Why you need the right kind of financial safety net

Life does not always go the way we want. A business can fail, accidents happen, and illness can strike. Bills need to be paid and your family needs food on the table, even if money isn’t coming in.  If you can’t work, your home and the people who depend on you could be at risk. What’s more, you need to ask yourself a painful question. How would your loved ones manage without you?

Some financial precautions could help if things go wrong – but everybody needs a safety net that is tailored to their needs.

At Continuum we see tailored financial safety nets as part of your overall financial planning requirements. We believe that while any kind of provision is better than nothing, the right kind of protection means peace of mind, and keeps costs under control.

How does a financial safety net work?

For most people, the first strand of a financial safety net should be an emergency fund to provide cash until you get back on your feet; many financial experts recommend a cash reserve equal to about three to six months’ worth of your income. As your income grows, so will your commitments, so you may need your cash reserve to do the same.

This growth is important. Having a six-month reserve of cash gathering dust – but little interest – in an instant access bank account is expensive. One solution could be to put enough cash for the first month in an instant access account, and the rest in a higher rate account, with 30 days notice to get your money.

Growing your fund is easier when your cash is earning interest – and easier still if you set up a standing order to pay into it each month. Your emergency fund could grow into a very useful nest egg if you are fortunate enough to never need to call on it.

At Continuum we can help you find a home for your emergency fund, where it can grow as well as provide security by using our Cash Calculator, a simple tool to calculate the best saving rates available to you.

Tailored insurance protection

Your emergency fund is the first step, but for a full financial safety net, you must have insurance cover tailored for your needs.

Life assurance

Life insurance cover is vital, especially if you have a spouse or other dependents. In the event that either spouse or partner were to die  a lump sum could be used to pay off the mortgage, ensuring that your loved ones have a home, and maybe  provide a cash lump sum, which could help replace an income.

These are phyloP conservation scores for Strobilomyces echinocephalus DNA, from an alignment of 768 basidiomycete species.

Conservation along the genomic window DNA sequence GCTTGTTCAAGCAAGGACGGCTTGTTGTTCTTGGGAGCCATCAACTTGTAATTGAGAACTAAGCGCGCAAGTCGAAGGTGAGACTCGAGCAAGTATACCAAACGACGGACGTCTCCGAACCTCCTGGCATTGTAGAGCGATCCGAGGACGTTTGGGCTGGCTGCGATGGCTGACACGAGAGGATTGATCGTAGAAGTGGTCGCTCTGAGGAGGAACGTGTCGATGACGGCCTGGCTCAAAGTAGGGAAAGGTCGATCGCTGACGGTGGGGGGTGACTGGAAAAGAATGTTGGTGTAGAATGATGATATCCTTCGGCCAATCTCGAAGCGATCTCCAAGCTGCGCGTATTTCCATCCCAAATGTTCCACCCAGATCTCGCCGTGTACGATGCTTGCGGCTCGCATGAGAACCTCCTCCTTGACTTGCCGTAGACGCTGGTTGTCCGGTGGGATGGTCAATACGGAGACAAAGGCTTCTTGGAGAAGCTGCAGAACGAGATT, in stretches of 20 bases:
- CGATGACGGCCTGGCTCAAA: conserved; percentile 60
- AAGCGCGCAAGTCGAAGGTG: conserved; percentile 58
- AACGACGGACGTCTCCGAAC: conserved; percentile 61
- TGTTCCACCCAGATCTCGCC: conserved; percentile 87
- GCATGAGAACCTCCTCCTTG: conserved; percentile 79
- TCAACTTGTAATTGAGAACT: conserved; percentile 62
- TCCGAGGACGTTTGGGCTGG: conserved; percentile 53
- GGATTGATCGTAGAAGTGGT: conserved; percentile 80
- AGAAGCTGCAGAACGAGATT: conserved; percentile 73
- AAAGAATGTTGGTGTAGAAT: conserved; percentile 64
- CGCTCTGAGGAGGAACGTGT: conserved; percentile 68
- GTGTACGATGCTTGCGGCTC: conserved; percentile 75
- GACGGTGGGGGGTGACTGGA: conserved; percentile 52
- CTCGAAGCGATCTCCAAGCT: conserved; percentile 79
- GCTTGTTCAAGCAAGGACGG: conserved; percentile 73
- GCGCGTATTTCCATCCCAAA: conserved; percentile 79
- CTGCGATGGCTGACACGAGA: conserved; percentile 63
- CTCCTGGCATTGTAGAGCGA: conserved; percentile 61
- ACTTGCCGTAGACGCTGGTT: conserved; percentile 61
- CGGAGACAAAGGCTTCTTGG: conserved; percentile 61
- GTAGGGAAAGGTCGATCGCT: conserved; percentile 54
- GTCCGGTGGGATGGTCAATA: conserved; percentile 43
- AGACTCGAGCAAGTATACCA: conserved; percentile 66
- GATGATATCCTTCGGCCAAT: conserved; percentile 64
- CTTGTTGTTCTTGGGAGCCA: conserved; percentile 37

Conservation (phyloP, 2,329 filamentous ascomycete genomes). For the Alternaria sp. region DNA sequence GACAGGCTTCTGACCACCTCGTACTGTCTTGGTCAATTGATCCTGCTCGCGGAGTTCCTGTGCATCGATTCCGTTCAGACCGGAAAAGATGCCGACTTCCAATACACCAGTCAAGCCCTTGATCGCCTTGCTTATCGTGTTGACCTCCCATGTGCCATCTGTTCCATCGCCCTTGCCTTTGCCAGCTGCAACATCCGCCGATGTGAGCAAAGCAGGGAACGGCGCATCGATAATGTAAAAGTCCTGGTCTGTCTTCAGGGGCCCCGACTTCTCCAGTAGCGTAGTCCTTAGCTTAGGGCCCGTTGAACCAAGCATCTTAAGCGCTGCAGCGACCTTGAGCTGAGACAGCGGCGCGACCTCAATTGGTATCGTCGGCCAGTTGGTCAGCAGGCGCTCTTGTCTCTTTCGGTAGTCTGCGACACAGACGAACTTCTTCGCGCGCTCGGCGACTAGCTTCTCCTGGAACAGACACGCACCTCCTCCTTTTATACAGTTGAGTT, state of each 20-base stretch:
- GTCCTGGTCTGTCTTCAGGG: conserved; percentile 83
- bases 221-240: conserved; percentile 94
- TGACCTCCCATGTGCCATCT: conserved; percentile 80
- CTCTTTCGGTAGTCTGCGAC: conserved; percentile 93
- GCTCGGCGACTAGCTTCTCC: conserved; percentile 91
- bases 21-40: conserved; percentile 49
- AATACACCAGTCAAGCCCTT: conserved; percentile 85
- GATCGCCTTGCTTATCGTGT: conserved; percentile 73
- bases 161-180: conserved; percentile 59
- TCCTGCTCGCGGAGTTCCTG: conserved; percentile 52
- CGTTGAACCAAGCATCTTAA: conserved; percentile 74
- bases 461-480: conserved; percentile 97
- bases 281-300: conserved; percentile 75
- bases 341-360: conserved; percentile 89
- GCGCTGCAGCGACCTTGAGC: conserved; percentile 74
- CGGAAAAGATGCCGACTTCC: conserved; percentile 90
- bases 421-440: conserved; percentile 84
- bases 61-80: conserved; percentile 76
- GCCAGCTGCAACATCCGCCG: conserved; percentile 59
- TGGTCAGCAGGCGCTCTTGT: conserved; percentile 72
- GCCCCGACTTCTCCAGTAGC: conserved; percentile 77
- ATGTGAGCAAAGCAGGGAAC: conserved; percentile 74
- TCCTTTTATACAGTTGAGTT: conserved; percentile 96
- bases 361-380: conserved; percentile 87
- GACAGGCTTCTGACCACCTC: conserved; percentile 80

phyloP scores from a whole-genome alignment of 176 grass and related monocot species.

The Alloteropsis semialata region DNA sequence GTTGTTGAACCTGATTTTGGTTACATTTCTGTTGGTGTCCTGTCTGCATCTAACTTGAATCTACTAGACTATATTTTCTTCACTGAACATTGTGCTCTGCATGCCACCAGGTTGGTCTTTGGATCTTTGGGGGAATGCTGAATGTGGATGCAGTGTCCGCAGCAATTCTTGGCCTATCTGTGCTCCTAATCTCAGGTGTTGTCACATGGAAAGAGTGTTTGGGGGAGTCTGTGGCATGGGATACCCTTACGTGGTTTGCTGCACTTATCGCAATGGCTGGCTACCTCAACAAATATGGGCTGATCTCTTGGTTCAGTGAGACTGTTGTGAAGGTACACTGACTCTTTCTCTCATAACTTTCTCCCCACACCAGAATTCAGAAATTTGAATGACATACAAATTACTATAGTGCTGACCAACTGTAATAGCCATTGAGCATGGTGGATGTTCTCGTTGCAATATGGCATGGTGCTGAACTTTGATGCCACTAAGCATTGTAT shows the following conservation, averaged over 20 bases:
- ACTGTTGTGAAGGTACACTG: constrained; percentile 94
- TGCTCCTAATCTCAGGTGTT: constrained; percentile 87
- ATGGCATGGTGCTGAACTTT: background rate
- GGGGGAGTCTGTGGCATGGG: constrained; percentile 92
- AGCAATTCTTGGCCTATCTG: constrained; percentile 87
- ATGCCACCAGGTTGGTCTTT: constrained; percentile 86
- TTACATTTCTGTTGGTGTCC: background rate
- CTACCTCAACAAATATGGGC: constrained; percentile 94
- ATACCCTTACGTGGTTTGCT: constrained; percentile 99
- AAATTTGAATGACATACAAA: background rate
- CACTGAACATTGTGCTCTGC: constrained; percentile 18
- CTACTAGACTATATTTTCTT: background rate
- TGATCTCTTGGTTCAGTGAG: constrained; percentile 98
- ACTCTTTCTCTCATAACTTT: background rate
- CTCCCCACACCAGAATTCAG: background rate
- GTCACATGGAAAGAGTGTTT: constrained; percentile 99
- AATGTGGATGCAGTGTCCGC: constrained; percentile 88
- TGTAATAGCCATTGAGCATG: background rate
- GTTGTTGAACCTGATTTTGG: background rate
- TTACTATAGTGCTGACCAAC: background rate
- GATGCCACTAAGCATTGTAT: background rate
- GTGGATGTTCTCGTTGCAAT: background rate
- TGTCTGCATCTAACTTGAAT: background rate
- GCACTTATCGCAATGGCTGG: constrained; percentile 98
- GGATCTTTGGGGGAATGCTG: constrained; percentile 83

It is possible to have too much cover, making your premiums harder to afford, but for most people the risk is not having sufficient cover in place.

A chat with a Continuum advisor could help you decide the level of cover you need and find the most cost effective policy to provide it.

Critical illness cover and Income protection insurance

While most people understand the importance of life insurance, many leave themselves vulnerable if illness or injury left them unable to work.

So, another thread in your financial safety net should be Critical Illness Cover (CIC). This pays out a tax-free lump sum if you are diagnosed with illnesses listed in the policy, which usually include most forms of cancer, heart attack and stroke. Like life insurance, it can be arranged at a level to pay off your mortgage and to provide a replacement income.

This is an important type of cover, but you may also need Income protection insurance as part of your safety net.  There are two main types.

The first is Permanent Health Insurance or PHI.  This pays a proportion of your salary in the event of illness or a debilitating accident that stops you working permanently, and can continue until your normal retirement age.

The other is Accident, Sickness and Unemployment (ASU) cover. This can provide a replacement income in the event of illness, accident or redundancy for a maximum of 12 or 24 months.

The Continuum team can help you see the level of cover you need, and the best way to provide it.

Arranging your financial safety net

Investing in the financial safety net you need is easier and can cost less with expert help. At Continuum we can discuss the scenarios you may need to prepare for, and then help you decide on what type of policies you need, and the levels of cover from each one.

To find out more, simply call us.

Your home may be repossessed if you do not keep up repayments on your mortgage.

The Financial Conduct Authority does not regulate deposit accounts.

The information contained in this article is based on the opinion of Continuum and does not constitute financial advice or a recommendation to suitable investment strategy, you should seek independent financial advice before embarking on any course of action.


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